What an unbelievable deal! How do you not have Prime if you live in the States? If they were able to offer similar packages in Canada (and why not? It’s all streamed?) I’d pay at least $200 for that value. Sadly, at this point we’re stuck with the little brother deal. Hopefully Amazon is able to up the ante sooner rather than later. In the meantime, I’ll continue on my Amazon Prime Student deal and enjoy the meagre benefits, but I’m still not sure that $79 for the current package is a good value for most Canadian consumers.
Man, was I excited when Amazon Prime Canada popped a few weeks ago when I was surfing through my favorite internet stomping grounds. You see, I’m a confessed Amazon addict. Growing up I always thought I hated shopping. It turns out I just hate stores, malls, bad service, terrible comparison capability, and other people, NOT shopping itself. I love scanning through the deals on Amazon, seeing what “it” recommends to me, and the ease with which the whole process is facilitated. The only downside is waiting a week or two for my products to arrive since I always opt for the “Free Super-Saver Shipping” because I am way too cheap to pay a bunch of money extra for the quicker shipping speeds. Consequently, I have been jealous of my American friends who for $79 a year got access to free two-day shipping from Amazon, in addition to a library of free eBooks AND free streaming of a wide selection of TV and movies.
Two Day Shipping… Sort Of
Because I am so jealous of this feature, I almost signed up for the new Amazon Prime Canada without even thinking about it. I order between 10-20 packages a year from the company, so the two-day shipping was a sweet deal, not to mention everything else. Then I realized… oh wait, there is no “everything else” and the two-day shipping isn’t really two-day shipping for me… See, it turns out that Amazon can’t guarantee that ultra-fast shipping time to many of Canada’s rural post codes. I understand why that it is – Canada’s low-density rural areas just don’t have the infrastructure that virtually all of the USA enjoys – it still just takes some of the shine off of the apple for me. To Amazon’s credit, instead of the two-day shipping guarantee, they state they will give free standard shipping instead to those rural areas. However, for most items the difference between standard shipping and the free “Super-Saver” shipping is only a few days, and being that pretty much all of my purchases already qualify for that free shipping, it’s not a huge advantage.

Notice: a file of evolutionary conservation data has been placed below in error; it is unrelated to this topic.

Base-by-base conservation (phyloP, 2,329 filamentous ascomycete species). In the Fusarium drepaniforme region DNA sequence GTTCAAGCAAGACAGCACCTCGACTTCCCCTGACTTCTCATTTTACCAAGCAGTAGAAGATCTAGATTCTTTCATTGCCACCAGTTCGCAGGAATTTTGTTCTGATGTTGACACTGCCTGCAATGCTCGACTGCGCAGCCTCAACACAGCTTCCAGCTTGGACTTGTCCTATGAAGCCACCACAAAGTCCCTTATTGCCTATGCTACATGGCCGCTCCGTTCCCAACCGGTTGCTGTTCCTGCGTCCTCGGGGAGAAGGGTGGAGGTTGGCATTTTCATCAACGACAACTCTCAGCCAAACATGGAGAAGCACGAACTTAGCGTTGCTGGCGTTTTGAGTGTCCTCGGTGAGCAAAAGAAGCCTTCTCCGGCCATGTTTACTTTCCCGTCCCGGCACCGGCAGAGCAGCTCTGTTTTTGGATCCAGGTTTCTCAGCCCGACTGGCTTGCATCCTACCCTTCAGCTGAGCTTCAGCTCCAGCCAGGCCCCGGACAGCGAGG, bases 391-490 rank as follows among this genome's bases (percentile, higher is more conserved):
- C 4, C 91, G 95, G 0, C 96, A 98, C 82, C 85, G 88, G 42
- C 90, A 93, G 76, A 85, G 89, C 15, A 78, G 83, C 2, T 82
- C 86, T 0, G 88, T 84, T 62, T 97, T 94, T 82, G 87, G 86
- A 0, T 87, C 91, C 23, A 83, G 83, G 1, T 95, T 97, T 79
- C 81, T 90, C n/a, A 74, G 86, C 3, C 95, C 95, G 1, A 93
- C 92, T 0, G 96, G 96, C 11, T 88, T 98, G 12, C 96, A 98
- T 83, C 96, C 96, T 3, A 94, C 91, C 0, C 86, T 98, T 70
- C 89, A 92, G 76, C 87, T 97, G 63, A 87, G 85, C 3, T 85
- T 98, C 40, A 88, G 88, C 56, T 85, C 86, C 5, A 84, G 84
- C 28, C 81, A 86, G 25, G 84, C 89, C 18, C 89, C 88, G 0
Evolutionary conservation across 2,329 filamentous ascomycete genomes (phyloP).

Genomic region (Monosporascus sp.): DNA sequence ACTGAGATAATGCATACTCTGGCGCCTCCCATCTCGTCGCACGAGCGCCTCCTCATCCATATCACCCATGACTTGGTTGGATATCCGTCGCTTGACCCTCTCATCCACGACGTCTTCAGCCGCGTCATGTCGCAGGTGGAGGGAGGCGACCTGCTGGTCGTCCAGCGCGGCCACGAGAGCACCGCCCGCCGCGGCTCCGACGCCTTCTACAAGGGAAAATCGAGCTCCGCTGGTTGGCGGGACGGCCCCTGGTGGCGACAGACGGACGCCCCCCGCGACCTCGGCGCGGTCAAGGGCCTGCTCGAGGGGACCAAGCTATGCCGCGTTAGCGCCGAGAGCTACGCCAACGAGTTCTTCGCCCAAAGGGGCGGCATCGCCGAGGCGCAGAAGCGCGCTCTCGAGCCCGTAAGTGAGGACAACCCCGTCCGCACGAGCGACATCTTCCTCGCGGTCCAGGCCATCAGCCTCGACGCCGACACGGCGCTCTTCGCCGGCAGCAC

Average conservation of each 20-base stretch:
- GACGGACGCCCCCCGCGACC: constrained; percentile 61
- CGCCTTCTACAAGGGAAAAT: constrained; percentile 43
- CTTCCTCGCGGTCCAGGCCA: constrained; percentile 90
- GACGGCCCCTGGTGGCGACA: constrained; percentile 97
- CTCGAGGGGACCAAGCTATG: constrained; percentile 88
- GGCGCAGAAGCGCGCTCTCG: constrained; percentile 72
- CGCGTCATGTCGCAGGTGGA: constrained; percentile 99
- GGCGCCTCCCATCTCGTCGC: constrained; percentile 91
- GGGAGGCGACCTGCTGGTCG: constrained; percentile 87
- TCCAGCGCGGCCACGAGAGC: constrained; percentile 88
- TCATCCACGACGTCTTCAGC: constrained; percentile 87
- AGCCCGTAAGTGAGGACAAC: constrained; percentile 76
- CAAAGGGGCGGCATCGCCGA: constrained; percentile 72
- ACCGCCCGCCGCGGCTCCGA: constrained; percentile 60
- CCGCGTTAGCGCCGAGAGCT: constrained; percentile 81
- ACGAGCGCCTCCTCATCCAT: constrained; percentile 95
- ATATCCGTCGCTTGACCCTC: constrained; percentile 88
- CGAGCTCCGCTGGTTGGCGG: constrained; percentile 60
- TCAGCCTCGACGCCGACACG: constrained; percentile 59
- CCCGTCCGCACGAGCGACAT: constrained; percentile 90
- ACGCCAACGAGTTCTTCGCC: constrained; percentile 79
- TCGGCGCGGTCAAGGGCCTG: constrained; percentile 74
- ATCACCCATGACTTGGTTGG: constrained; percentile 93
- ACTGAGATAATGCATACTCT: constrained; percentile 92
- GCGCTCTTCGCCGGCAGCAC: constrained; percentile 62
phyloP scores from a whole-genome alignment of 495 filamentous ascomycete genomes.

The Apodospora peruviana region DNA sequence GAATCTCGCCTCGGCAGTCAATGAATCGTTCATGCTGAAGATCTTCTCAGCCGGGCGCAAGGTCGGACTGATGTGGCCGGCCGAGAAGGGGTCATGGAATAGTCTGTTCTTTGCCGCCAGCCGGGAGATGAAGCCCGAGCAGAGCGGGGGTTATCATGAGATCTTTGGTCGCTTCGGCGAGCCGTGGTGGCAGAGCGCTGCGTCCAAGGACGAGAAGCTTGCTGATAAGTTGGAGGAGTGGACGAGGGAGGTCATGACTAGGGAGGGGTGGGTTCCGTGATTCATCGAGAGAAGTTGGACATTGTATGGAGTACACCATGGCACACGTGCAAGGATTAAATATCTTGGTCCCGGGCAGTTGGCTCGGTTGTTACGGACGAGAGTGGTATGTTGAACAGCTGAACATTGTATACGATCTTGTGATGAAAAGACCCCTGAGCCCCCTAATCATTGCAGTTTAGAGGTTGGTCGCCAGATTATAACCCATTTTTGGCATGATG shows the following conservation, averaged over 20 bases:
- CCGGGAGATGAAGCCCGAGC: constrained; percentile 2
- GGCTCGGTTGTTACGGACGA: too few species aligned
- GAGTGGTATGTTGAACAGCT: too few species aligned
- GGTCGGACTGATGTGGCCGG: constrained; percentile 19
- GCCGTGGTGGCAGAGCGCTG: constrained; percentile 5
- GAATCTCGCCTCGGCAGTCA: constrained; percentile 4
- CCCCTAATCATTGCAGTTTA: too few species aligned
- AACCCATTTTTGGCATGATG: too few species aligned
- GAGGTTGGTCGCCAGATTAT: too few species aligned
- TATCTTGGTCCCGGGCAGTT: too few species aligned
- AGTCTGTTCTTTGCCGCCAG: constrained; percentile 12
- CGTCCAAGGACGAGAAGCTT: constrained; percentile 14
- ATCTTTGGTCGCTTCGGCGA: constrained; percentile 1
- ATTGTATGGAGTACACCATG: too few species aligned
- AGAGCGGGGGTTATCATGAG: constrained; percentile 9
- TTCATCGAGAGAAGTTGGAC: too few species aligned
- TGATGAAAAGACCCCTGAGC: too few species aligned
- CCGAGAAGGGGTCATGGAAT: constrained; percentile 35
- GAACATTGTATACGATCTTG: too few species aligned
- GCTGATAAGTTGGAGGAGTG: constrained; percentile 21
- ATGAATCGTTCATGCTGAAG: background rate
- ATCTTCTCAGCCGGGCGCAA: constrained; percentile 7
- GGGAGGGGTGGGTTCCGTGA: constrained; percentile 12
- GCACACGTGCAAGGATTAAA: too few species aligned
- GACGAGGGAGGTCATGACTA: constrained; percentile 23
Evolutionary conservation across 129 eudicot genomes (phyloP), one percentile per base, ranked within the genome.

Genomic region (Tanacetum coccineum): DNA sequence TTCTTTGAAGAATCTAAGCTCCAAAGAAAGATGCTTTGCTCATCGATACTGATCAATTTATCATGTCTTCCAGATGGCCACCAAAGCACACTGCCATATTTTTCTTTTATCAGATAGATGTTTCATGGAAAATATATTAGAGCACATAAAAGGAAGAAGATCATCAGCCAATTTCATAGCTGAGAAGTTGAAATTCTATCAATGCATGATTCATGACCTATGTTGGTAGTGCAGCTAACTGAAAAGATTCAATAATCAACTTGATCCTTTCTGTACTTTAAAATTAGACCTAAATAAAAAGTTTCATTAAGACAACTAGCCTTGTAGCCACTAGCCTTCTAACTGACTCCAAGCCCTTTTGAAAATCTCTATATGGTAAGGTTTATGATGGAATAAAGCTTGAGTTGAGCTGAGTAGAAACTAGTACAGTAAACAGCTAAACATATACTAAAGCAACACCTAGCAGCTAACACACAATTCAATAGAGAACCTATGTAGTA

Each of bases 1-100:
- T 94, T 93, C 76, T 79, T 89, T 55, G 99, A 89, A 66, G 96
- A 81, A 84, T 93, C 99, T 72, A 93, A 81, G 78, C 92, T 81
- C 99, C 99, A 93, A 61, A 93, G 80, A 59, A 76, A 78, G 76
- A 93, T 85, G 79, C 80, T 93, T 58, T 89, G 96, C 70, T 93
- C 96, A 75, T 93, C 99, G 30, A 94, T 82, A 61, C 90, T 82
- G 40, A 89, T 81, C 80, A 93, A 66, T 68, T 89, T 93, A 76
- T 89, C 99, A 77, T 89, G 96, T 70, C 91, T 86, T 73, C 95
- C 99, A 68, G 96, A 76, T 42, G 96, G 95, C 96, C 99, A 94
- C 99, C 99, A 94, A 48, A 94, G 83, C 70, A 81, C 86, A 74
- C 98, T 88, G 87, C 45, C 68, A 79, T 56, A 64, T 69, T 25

The online conglomerate also mentions that extremely discounted 1-day shipping for “as low as $3.99” is also available through the new offer. It should also be noted that when I clicked through to the one-month trial offer and tried to order a video game, it responded by saying that the item was not eligible for Amazon Prime. I have no idea which items qualify and which don’t, but it’s obviously something to take into consideration.
Live Streaming and eBooks…
On the subject of content in addition to the shipping benefits, Amazon Prime.ca trails its American brethren miserably. Nowhere that I could find is it mentioned that free eBooks or live streaming of anything is in the works. This was a huge let down. The free books and access to the Amazon library alone made the $79 worth it to many Americans that I know. Since we’re paying the same price here in Canada, I think it is logical to assume we should get access to the same online resources. Oh well, little brother just isn’t as big and strong as older brother is!
To answer the original question of, “Is Amazon Prime Canada Worth It?” I’d have to think that for most people the answer is “no”. If you order more than twenty packages a year and place a premium worth more than $79 on that increased speed, and you live in an urban centre. Then you are probably in the minority that Amazon Prime Canada works out well for. For the rest of us, until the corporate giant sweetens the pot a little bit, I recommend passing over the opportunity and spending the $79 on some cheap reading material.